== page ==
At the beginning of this novel, Jack and Mabel are preparing for their first winter on their new homestead in Alaska in 1920. Still reeling from the loss of their baby, the couple struggles to connect with one another amid the brutal wilderness. On the night of the first snowfall, Jack and Mabel set aside their grief and build a girl made out of snow.
The next morning, their creation is gone, but they spot a young girl running through the trees. The child, who calls herself Faina, hunts with a red fox and survives by herself in the woods. As the novel progresses, the couple comes to see Faina as their own daughter, even though she only stays with them for the winter and disappears into the mountains when the snow begins to melt each spring. Mabel is convinced Faina is not a real girl at all but a character straight out of the books she read as a child.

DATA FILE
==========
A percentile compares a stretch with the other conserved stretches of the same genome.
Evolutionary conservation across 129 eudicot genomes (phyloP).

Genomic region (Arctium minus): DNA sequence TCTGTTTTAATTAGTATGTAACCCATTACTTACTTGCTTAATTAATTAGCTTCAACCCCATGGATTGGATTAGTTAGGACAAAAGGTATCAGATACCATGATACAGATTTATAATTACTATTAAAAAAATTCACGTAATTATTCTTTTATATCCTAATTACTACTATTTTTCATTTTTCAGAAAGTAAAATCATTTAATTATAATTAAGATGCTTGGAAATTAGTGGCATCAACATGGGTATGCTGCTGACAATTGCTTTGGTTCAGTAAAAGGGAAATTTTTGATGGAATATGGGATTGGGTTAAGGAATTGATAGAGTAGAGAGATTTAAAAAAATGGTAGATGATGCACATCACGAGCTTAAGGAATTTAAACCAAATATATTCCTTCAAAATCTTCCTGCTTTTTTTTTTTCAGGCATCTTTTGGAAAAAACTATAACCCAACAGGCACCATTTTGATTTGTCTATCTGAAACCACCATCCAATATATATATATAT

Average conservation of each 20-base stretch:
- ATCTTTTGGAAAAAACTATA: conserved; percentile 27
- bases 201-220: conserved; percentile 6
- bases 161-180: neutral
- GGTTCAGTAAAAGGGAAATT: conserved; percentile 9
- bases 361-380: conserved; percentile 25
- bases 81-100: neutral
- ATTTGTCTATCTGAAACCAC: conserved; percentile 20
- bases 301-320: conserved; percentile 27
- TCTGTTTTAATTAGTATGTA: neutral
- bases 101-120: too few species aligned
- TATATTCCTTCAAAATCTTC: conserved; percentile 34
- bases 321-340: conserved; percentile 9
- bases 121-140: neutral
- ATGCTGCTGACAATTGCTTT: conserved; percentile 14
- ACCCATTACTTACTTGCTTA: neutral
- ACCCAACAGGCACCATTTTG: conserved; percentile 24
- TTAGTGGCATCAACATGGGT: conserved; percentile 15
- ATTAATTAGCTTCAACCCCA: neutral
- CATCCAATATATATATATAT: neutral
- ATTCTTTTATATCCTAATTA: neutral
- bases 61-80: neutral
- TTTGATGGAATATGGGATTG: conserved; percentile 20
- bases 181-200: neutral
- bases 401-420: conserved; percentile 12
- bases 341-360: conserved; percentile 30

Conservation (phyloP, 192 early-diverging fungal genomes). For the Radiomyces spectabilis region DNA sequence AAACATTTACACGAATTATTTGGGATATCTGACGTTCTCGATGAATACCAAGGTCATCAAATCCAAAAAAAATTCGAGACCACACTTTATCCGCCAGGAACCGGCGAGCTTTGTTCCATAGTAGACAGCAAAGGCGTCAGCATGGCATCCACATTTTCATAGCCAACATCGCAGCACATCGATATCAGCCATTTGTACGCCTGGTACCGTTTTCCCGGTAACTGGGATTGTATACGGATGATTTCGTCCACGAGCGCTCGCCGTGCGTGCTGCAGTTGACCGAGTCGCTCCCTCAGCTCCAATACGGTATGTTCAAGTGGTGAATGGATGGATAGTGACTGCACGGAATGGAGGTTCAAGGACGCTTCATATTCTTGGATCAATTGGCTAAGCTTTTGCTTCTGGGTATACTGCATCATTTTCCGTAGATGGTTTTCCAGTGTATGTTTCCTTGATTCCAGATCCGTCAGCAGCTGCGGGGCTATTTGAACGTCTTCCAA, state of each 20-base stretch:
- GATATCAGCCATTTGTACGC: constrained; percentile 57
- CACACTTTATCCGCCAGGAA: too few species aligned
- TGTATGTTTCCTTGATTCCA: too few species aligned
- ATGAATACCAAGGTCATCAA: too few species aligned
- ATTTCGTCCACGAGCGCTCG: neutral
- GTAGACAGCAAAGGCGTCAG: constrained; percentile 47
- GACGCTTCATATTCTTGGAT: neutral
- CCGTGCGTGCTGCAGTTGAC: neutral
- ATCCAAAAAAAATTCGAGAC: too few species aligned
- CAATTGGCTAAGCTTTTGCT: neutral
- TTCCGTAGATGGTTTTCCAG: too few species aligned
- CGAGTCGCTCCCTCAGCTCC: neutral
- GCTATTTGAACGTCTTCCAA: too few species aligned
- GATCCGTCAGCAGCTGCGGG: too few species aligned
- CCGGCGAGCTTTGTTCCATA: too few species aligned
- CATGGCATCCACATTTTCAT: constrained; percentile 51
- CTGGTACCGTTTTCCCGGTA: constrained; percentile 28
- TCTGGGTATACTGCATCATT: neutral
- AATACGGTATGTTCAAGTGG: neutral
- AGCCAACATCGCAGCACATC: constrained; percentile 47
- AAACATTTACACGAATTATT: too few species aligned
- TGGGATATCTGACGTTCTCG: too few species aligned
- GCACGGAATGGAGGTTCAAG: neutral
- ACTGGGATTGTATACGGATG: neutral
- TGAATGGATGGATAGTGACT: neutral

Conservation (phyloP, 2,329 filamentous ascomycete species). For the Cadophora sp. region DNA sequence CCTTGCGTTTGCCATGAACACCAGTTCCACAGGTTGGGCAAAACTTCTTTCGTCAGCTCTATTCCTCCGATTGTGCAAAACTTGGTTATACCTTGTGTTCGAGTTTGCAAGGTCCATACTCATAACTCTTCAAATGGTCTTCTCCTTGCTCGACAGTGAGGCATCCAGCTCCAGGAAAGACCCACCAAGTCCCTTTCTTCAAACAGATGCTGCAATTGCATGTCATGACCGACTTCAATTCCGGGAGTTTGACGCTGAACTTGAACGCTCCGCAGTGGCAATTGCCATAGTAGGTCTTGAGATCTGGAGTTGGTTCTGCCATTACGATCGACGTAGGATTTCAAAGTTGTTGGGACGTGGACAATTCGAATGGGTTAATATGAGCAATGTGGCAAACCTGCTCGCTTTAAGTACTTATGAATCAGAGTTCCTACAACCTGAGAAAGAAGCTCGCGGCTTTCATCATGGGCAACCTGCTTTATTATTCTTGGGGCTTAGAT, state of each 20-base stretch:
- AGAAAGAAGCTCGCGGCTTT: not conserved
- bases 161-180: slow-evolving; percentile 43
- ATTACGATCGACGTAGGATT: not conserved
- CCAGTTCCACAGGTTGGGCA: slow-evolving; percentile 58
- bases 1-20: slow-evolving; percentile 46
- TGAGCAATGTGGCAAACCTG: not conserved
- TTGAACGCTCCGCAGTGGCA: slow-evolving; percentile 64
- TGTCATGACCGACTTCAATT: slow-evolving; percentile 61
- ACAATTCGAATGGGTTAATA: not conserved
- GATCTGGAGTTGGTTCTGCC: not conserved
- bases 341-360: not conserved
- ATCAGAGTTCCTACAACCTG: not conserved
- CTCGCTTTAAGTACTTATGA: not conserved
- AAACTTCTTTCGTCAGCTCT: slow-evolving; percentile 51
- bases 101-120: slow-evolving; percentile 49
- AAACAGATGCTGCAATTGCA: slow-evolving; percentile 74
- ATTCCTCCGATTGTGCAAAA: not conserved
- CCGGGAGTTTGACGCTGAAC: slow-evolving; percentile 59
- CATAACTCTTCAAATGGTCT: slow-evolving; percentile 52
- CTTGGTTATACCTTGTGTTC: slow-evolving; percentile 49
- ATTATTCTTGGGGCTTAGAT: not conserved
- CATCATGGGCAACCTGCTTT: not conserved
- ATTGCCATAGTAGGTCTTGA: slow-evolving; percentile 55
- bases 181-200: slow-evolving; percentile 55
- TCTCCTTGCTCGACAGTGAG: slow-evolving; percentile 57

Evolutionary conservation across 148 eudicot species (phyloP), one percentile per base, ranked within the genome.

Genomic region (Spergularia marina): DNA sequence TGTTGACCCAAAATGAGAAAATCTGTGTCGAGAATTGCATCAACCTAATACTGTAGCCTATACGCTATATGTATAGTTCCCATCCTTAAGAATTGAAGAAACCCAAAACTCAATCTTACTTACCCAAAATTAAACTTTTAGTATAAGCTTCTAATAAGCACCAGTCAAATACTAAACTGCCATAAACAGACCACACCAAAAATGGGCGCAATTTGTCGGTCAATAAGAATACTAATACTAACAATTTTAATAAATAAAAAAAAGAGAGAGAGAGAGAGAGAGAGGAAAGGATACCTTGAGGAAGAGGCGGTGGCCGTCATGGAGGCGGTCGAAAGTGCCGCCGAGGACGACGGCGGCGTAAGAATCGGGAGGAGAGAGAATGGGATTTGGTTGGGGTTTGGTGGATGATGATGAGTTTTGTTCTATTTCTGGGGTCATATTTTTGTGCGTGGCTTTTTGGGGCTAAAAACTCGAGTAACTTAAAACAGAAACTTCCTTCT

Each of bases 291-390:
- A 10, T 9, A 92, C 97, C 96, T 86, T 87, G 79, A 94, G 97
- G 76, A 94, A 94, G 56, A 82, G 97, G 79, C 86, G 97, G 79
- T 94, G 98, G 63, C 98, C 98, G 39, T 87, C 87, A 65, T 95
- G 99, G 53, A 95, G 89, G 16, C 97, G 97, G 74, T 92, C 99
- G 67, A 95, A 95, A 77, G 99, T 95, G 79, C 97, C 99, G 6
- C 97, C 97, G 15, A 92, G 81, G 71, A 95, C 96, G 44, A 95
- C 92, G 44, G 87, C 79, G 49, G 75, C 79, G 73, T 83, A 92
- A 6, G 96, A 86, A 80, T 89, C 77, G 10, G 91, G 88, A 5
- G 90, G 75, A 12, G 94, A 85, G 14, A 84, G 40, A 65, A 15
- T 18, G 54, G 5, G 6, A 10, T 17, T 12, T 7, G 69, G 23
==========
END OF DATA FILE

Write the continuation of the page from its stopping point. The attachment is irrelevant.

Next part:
This novel is based on Russian fairy tales and is filled with magical elements, yet Ivey manages to make the story believable through a command of character and sensory detail. The characters in this novel are vibrant, empathetic, and deeply human. When I read Ivey’s descriptions of the Alaskan wilderness, I can taste snow on my tongue, feel my toes grow numb with cold, smell wood-smoke wafting out of a cozy log cabin. Because of these vivid details, the reader feels as deeply rooted to the landscape as Jack, Mabel, and Faina. This is a great book to read if you want to curl up and lose yourself in another world that feels at once familiar and surreal.
Review by Shannon Bowring, Tech Services Coordinator
Click here to request a copy.